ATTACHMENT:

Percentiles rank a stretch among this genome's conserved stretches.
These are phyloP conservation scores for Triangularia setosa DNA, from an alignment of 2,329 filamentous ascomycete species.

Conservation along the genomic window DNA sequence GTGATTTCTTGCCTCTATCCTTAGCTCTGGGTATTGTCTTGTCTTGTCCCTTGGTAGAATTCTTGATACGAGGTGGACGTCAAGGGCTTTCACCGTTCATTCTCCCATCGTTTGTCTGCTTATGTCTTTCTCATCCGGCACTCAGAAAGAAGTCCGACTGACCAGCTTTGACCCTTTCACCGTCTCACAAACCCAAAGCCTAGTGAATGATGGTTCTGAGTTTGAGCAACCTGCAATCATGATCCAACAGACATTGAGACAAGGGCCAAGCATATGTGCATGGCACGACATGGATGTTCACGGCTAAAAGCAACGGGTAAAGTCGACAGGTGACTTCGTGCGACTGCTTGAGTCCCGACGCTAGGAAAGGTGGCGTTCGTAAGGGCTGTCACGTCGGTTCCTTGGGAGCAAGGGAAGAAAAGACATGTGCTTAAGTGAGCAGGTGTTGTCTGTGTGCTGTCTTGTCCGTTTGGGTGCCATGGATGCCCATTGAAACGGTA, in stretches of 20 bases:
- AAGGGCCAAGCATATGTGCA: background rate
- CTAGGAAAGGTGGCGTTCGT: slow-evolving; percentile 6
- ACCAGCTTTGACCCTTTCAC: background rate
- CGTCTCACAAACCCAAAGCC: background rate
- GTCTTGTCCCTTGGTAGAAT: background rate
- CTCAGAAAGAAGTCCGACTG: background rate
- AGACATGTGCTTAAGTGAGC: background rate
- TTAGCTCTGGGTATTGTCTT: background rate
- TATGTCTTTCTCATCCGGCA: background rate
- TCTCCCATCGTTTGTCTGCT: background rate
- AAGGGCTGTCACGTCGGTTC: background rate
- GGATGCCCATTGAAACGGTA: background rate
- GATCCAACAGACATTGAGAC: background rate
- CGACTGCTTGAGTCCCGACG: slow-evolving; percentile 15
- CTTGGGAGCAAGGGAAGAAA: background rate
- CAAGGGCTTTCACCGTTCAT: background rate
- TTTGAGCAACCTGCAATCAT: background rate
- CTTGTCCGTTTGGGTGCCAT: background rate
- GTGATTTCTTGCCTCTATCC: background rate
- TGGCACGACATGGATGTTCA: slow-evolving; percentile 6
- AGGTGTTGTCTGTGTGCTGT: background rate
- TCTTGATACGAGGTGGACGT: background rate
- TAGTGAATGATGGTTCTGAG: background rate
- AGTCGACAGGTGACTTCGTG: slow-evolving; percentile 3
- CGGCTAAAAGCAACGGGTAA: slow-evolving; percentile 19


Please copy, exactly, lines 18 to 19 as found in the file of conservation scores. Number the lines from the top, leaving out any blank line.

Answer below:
- CTTGGGAGCAAGGGAAGAAA: background rate
- CAAGGGCTTTCACCGTTCAT: background rate